Niki Han

    TechNet Community Support

    • Marked as answer by Niki Han Friday, August 31, 2012 2:50 AM
    Wednesday, August 15, 2012 3:06 AM
  • This is not entirely accurate regarding the $LogFile.

    With a prefix of "$", this indicates a system hidden file, and normally inaccessible.

    However, what is being reported is that it contains metadata specific to the NTFS drive and files located there.

    Direct examination of the file reveals a content far different.

    This file contains ALL activity performed by the user and/or system during any activity; up to and including which URLs were accessed, on what date and at what time. While it may identify disk files used/accessed/updated/deleted, it certainly does not limit itself to just that activity.

    So, when replying, lets get real. Lets not limit our definitions of content nor mislead those that ask questions. $LogFile is the auditor of the system. It will tell anyone that looks what you've been doing, when you've been doing it, and how it was done. It continully grows and expands. There does seem to be a wrapping capability. At present my system has a 64MB sized $LogFile. I've done far more than 64MB on my system since I built it in 2010. I just don't know if that is the limitation and the system will wrap it at that point.

    In any case, it is best to understand a person's question before responding to it. Below is an example of $LogFile content:



    Jim - Mastiffs are the greatest!

    Monday, February 10, 2014 5:05 PM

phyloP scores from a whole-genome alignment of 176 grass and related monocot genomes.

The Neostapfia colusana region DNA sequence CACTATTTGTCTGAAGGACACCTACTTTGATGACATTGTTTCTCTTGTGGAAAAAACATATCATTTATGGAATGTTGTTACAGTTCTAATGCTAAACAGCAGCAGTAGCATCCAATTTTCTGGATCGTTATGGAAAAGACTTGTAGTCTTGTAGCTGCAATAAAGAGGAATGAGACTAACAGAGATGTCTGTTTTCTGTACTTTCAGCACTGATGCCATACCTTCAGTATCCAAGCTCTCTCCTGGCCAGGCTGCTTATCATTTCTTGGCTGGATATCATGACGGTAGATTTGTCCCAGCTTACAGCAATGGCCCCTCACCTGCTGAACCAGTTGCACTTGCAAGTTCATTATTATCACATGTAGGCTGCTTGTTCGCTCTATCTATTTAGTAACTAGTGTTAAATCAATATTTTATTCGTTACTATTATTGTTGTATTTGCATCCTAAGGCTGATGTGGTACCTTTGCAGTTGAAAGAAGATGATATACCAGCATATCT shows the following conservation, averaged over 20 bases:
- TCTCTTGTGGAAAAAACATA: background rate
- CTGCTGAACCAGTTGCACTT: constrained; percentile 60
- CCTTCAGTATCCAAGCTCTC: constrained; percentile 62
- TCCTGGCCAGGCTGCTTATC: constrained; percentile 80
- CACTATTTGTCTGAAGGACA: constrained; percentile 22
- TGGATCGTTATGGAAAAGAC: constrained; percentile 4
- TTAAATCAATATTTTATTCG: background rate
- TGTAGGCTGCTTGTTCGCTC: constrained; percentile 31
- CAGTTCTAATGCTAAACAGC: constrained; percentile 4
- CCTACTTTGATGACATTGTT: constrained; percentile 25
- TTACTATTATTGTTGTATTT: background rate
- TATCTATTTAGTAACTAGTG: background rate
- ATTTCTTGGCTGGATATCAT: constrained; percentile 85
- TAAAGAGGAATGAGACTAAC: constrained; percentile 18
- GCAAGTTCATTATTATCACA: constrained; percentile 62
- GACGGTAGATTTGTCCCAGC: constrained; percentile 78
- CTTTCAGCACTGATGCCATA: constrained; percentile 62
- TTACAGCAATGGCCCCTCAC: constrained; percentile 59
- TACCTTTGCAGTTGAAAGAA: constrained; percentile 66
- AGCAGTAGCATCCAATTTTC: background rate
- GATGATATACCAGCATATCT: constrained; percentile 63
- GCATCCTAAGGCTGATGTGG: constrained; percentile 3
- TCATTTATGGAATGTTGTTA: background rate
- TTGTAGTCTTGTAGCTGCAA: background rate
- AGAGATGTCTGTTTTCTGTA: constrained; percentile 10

• Kudoes JIM.LOW!  Sharp and observant deserves reward. 

    My system is a Dell t3500 2.8/Ghz Xeon Quad core (the one that runs 8 cores) with 24G's of 1333 Mhz matched RAM

    I have been watching my video rendering go from 20,000,000 B/Sec Read times for the first 20 minutes, then slowly decline to an average 7,000,000 B/sec read time after that.  This is reading off of a RAID level 0 volume consisting of 2 - 2TB  disks.  Currently holding less than 2GB of files.   I thought it was odd my performance should drop so drastically after having watched it perform fairly well, so after exhausting the possibility of it being my virus software - or a virus itself,  I looked around on google for some answers.  Gleaning what I could, I understand it this way: 

    Virtual file systems require constant monitoring, and can often lead to calculations growing in size.  this is due to an ever increasing need to add additional I/O calculations.  As it has been understood (I am no expert),  VM's can actually create a much slower read/write environment.   Essentially reading Empty file space to determine where the next Input should be written, it has been shown that many programs, using VM's would create extensively large but incredibly fragmented files, causing the problem to get perpetually worse every time a file segment is written.  So the first thing to do is

    DEFRAGMENT DEFRAGMENT DEFRAGMENT

    And my apologies to our good host, but I think it's important to note that the Defragger on Windows leaves much to be desired...  try A third party Disk de-fragment utility that operates with awareness to VM's!

    -Singing Fish


    Wednesday, May 14, 2014 4:02 AM
  • This is a good answer :-)
    Tuesday, March 10, 2015 11:24 PM